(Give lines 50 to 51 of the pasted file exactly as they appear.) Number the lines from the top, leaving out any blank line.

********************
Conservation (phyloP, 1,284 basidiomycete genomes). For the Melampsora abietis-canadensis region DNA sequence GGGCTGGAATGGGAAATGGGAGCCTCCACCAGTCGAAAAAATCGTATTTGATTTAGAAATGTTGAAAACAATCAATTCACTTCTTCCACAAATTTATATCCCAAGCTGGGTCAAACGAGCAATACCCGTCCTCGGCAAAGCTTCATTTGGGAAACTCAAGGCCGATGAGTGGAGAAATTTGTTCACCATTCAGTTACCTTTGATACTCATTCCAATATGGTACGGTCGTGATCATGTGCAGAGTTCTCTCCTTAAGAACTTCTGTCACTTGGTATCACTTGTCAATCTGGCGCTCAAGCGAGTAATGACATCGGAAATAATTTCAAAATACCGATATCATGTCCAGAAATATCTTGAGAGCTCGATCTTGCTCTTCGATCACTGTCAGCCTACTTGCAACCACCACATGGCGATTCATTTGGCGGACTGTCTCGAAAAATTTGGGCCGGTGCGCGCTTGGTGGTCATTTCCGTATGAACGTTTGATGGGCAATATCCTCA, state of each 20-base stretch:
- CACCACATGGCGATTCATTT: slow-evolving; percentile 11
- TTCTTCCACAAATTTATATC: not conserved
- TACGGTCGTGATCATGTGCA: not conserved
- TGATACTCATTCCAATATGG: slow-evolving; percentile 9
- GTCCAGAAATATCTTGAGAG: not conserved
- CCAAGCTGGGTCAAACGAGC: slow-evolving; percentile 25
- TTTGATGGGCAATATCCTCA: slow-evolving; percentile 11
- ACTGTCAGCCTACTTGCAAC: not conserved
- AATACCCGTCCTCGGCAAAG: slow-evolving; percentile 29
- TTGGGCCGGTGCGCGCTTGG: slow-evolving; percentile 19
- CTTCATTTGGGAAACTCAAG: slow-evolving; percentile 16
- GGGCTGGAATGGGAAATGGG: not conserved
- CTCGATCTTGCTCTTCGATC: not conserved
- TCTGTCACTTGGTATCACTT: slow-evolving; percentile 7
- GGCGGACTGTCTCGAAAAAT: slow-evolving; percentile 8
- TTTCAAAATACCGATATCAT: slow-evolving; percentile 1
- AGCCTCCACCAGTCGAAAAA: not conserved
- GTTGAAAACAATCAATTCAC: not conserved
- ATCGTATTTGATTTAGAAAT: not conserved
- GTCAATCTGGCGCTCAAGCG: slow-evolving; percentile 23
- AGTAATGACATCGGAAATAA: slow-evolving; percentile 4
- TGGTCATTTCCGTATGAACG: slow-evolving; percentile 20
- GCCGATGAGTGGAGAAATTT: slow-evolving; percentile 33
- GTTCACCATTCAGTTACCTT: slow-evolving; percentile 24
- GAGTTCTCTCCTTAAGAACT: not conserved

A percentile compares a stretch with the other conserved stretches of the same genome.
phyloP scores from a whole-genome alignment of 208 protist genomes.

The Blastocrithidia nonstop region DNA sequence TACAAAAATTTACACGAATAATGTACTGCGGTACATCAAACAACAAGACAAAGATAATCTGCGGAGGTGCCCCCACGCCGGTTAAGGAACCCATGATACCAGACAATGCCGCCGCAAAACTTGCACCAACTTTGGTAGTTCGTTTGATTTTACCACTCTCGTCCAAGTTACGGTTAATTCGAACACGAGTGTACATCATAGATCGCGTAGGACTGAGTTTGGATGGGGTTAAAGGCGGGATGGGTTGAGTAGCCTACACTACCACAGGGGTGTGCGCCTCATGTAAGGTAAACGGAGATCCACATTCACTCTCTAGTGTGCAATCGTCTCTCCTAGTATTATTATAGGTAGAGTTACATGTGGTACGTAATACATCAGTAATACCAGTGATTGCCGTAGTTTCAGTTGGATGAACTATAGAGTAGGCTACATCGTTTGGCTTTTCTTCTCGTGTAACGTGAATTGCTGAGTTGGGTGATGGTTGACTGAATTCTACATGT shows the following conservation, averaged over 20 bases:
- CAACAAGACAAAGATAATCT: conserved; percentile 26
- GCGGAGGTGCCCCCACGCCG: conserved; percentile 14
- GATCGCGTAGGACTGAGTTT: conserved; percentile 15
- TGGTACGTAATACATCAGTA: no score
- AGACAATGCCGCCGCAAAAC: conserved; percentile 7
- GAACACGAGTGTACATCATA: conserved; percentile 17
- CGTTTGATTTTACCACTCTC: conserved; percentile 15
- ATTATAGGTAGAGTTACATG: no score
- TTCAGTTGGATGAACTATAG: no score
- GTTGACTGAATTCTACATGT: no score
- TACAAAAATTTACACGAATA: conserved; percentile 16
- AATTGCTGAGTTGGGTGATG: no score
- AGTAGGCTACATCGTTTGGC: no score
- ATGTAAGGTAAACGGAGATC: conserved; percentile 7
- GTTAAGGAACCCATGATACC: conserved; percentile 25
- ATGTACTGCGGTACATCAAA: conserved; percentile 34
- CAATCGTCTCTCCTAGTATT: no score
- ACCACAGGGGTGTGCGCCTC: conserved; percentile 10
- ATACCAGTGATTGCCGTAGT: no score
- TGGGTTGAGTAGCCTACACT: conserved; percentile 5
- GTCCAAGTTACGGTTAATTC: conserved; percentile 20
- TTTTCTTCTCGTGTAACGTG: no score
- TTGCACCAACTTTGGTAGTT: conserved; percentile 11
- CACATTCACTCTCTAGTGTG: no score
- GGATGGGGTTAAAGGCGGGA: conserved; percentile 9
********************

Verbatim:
- GTCCAAGTTACGGTTAATTC: conserved; percentile 20
- TTTTCTTCTCGTGTAACGTG: no score